This last was chronicled by the British journalist John Langdon-Davies, a correspondent for the News Chronicle, in his book Air Raid: The Technique of Silent Approach, High Explosive, Panic. By his account, some 3000 people were killed in the raids of 16, 17 and 18 March 1938, with 5000 seriously wounded. Below is a photograph from Air Raid showing a Barcelona street scene after one raid -- the only exception to his stated avoidance of showing picture after picture of dead bodies:
Langdon-Davies claimed -- I don't know if it is actually true, but others at the time said the same thing -- that the Italian raiders had switched off their engines some distance out from Barcelona, glided in, dropped their bombs and then started up their engines again to make good their escape. The point of this was to minimise the warning time given by the acoustic detectors which ringed the city, giving fighters little chance to intercept and civilians little time to get to shelters -- thereby dramatically increasing panic. The bombers also returned at frequent intervals in order to maximise the psychological distress:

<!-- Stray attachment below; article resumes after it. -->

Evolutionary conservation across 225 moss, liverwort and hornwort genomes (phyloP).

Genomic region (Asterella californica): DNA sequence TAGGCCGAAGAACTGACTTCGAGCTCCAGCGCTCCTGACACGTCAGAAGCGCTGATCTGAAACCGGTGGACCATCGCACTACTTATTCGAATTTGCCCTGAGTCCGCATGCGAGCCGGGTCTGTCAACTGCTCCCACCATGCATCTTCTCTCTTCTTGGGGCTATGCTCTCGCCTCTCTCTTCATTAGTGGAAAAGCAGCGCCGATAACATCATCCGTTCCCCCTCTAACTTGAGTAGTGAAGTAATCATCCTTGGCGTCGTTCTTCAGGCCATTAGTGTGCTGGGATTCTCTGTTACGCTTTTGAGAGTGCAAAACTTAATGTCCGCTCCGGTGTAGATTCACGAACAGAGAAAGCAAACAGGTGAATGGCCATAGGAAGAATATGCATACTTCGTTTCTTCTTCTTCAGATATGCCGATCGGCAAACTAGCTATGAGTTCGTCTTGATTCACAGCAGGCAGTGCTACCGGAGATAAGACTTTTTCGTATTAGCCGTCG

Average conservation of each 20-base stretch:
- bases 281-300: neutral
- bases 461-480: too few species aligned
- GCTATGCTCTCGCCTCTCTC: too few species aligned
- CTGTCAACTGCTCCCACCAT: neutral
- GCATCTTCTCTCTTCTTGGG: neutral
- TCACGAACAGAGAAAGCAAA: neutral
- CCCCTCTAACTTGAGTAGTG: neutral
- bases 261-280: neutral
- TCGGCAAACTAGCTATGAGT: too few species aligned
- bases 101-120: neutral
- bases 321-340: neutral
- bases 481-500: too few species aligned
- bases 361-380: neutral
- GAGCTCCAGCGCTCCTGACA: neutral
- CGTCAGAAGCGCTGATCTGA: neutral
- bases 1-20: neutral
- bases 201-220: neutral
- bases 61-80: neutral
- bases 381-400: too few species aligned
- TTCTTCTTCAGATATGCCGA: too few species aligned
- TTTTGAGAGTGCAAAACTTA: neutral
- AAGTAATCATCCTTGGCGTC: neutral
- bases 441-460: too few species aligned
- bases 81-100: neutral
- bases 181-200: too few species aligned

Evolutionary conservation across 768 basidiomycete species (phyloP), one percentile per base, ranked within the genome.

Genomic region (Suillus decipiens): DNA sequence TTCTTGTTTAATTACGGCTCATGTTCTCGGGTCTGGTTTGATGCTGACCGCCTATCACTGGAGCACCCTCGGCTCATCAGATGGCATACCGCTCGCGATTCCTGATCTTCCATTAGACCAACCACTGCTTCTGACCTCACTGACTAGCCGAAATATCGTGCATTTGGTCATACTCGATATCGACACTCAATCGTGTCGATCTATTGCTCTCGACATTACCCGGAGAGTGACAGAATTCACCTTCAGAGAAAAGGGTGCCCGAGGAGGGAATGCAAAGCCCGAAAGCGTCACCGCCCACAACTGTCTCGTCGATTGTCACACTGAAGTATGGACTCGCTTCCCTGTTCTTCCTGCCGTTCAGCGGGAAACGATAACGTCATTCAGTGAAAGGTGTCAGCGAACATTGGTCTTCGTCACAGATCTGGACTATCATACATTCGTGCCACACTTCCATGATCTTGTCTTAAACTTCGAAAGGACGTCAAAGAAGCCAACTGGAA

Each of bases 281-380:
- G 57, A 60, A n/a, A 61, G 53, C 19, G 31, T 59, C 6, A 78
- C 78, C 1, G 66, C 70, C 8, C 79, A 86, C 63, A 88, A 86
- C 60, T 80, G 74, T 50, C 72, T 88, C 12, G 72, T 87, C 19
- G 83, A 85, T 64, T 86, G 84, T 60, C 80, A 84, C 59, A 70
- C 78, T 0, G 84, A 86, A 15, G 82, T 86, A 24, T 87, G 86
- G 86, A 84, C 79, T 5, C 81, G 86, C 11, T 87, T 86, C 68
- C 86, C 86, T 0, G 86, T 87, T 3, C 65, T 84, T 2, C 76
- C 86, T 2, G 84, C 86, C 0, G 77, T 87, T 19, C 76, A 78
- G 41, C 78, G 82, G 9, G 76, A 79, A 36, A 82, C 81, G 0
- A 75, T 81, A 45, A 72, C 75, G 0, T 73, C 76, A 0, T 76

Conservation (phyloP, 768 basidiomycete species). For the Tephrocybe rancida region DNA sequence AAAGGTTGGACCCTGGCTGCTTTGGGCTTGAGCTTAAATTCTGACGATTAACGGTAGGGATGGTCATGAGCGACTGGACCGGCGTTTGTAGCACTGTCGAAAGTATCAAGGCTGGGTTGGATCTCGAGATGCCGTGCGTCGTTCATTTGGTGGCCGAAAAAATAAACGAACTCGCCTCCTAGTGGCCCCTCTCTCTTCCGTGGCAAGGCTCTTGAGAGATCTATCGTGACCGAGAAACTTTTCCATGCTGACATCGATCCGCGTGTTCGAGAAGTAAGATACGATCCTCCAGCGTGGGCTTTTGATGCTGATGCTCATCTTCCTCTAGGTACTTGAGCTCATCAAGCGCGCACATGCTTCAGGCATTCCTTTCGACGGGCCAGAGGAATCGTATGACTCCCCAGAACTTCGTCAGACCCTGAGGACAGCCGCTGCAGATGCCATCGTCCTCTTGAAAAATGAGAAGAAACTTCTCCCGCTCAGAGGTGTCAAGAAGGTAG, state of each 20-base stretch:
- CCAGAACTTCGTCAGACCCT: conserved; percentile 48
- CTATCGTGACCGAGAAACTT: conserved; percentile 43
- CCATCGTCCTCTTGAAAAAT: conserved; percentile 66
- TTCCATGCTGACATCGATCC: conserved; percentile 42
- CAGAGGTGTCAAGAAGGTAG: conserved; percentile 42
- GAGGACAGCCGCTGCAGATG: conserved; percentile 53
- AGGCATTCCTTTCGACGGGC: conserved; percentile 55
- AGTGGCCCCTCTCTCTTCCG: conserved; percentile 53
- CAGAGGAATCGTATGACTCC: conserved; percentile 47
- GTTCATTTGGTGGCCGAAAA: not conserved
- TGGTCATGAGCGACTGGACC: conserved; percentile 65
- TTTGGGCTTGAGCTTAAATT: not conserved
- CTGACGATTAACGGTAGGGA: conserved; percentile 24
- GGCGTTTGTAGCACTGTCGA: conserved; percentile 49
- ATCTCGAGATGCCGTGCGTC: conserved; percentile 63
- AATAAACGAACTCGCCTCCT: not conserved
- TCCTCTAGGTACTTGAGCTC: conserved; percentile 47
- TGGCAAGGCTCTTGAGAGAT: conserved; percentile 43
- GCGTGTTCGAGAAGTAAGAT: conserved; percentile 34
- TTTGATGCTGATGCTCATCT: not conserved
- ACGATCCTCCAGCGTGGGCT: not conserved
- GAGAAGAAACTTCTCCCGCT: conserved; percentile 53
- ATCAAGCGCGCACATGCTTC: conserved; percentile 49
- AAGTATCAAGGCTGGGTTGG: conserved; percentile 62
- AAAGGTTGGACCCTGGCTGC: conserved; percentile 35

In short, twenty-six minutes of visits from half a dozen bombers themselves scarcely in danger destroyed the whole mental life of a million and a half people for forty hours.2
Ultimately, Langdon-Davies believed that such tactics might well be employed against the British people, and this was the point of his book, for he believed Britain's ARP measures were out-of-date in light of the "silent raids" in particular and the Spanish experience more generally.
James Corum has argued that the RAF, like other western air forces, learned little from the air war in Spain.3 It does seem that British observers went out of their way to deny the general ineffectiveness of morale bombing and of unescorted bombers. For example, Wing Commander R. V. Goddard, who had himself travelled to Spain on a fact-finding mission, reported that attacks on one factory had affected neither production nor worker morale, despite the destruction of their homes and lives. But he explained this away as follows:
[I]t must be hard for people of a gay temperament to take a morbid view of things in the halcyon sunshine which seems to prevail nine days out of ten in Spain. The shattered steel works at Sagunto would have seemed very depressing in the wet and gloom of Sheffield, but in Spain it was not so.4
So perhaps global warming will finally make Britain safe against the knock-out blow!